What would you do if you knew you were going to die? It’s an age-old question many have struggled to answer. One person who has come up with an admirable approach is Sam Simon, one of the central creative forces behind “The Simpsons.” The renowned writer-producer recently revealed on the “WTF with Marc Maron” podcast that he has been diagnosed with terminal colon cancer, and has three to six months left to live.

Even though Simon walked away from “The Simpsons” in 1993, he still gets credited as a co-executive producer and receives royalty checks from the show worth “tens of millions.” Simon told the comedian Maron he plans on giving all of it away to charity before he dies.

As the Hollywood Reporter noted, Simon, 58, is considered one of the most charitable people in Hollywood. He’s made sizeable donations to the People for the Ethical Treatment of Animals -- which named its Norfolk, Va., headquarters after him -- as well as Save the Children and the Sea Shepherd Conservation Society. In 2011, he founded the Sam Simon Foundation, an organization that rescues stray dogs, spaying and neutering them for free. They also provide vegan food to needy individuals and families, as well as hearing dogs for the deaf and service dogs for veterans.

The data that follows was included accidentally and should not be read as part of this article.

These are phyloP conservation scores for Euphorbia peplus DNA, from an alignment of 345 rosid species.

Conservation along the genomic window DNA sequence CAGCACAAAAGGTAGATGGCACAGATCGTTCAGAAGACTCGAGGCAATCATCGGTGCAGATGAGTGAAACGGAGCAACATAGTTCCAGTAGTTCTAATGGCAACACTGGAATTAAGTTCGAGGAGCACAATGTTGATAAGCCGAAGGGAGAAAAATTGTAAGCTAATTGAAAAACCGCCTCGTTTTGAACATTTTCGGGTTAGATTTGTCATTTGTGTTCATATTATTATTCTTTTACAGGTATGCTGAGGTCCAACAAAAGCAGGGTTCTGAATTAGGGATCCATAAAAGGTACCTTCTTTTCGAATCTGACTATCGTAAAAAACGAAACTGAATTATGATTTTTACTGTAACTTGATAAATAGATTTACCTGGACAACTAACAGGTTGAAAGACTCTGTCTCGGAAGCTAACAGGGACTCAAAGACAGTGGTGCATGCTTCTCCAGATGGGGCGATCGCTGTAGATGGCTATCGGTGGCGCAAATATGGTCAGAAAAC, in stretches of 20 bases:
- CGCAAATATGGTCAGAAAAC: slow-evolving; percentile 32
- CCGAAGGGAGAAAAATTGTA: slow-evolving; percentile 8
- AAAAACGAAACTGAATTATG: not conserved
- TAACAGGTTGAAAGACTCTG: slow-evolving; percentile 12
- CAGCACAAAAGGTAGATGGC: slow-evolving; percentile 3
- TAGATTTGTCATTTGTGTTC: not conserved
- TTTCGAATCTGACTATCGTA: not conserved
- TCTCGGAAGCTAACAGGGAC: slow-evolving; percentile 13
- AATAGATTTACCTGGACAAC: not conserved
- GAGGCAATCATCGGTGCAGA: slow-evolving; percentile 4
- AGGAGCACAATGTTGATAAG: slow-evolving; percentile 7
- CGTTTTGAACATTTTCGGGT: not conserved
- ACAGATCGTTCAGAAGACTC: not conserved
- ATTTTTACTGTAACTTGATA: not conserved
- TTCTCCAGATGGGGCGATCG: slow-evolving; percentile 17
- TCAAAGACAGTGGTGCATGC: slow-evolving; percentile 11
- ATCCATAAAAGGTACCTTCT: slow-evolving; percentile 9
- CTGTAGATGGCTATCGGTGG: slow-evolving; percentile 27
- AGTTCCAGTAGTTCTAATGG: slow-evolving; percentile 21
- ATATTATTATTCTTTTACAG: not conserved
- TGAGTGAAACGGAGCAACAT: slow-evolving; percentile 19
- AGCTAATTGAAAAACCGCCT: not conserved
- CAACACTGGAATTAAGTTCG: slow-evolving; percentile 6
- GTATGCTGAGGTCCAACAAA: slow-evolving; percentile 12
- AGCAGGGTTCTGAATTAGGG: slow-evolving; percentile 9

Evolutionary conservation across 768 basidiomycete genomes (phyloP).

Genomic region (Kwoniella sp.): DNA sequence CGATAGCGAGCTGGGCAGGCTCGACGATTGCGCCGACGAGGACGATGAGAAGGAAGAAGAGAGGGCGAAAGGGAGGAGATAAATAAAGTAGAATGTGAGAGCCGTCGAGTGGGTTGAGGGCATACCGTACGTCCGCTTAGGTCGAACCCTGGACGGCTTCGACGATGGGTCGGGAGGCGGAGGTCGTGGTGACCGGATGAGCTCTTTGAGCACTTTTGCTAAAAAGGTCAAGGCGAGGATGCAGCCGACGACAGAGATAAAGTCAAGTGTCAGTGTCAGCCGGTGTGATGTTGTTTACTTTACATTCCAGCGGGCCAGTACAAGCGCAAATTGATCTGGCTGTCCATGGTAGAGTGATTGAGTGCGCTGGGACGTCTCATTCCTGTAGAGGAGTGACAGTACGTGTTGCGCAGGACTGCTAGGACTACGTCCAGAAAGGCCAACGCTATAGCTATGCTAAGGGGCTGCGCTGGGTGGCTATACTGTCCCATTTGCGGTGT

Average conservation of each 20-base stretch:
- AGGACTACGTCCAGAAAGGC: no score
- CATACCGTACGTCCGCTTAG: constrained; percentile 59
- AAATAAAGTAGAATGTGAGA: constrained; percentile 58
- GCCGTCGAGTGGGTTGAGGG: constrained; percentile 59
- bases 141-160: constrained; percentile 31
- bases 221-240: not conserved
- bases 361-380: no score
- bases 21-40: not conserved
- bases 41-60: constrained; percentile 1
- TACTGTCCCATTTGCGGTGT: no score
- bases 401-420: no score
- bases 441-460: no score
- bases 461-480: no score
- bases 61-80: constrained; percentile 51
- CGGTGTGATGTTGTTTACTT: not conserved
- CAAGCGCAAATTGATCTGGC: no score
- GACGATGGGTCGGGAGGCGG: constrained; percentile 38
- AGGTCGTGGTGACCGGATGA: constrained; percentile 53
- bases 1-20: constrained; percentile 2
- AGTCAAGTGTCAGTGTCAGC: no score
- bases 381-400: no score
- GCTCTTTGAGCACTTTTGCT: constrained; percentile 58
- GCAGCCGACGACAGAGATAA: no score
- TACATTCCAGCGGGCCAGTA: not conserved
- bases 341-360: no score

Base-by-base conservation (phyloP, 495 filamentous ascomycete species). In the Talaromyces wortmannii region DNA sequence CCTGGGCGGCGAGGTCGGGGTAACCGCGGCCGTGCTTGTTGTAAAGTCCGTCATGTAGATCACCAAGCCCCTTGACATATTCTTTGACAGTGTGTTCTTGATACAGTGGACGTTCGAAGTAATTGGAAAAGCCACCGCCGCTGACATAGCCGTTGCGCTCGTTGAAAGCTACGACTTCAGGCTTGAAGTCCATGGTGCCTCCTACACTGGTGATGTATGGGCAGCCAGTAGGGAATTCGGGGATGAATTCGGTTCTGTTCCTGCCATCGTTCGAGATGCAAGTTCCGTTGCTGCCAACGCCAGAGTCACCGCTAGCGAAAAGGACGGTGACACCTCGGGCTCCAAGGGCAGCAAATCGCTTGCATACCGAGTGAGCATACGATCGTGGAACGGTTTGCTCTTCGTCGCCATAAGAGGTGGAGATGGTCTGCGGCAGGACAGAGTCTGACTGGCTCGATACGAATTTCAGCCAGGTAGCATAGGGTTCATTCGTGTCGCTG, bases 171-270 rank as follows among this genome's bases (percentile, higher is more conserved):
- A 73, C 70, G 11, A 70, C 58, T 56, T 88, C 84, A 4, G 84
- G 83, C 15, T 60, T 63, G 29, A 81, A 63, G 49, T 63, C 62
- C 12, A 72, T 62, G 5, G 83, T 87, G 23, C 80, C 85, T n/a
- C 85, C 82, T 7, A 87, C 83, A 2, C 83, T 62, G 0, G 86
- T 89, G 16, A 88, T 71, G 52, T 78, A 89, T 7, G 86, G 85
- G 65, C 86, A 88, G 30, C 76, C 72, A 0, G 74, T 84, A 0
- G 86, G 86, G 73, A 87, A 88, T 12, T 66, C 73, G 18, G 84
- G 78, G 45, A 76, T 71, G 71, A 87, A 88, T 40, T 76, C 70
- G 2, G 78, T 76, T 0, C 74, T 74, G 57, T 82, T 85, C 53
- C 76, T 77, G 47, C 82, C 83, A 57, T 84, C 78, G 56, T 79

In an interview with the Hollywood Reporter, Simon spoke about his philanthropic endeavors. “I was never that hands-on with any of it,” he said. “I’ve just been fortunate to find great people to run things. Frankly, one of the pleasures of the foundation is hanging out with the people because they are some of the nicest people in my life.”

As someone who made his fortune working in television, Simon has vowed to donate virtually all that he has left. “The truth is, I have more money than I’m interested in spending,” he said. “Everyone in my family is taken care of. And I enjoy this.”

When asked why he has devoted most of his post-“Simpsons” life to charity, Simon boiled it down simply. “One thing is, I get pleasure from it,” he said. “I love it. I don’t feel like it is an obligation. One of the things about animal rights, which is not the only thing that I care about in this world, is that your money can bring success. I see results.”

In the interview, Simon also expressed his desire to expand the foundation and promote veganism, as well as his current treatment regimen and television work schedule.

Simon first burst onto the scene as a young writer on the popular situation-comedy “Taxi” back in 1981. He eventually became the series showrunner before moving on to write and produce other sitcoms such as “Barney Miller,” “Cheers” and “It’s Garry Shandling’s Show.” In 1989, he co-developed “The Simpsons,” which remains on the air to this day.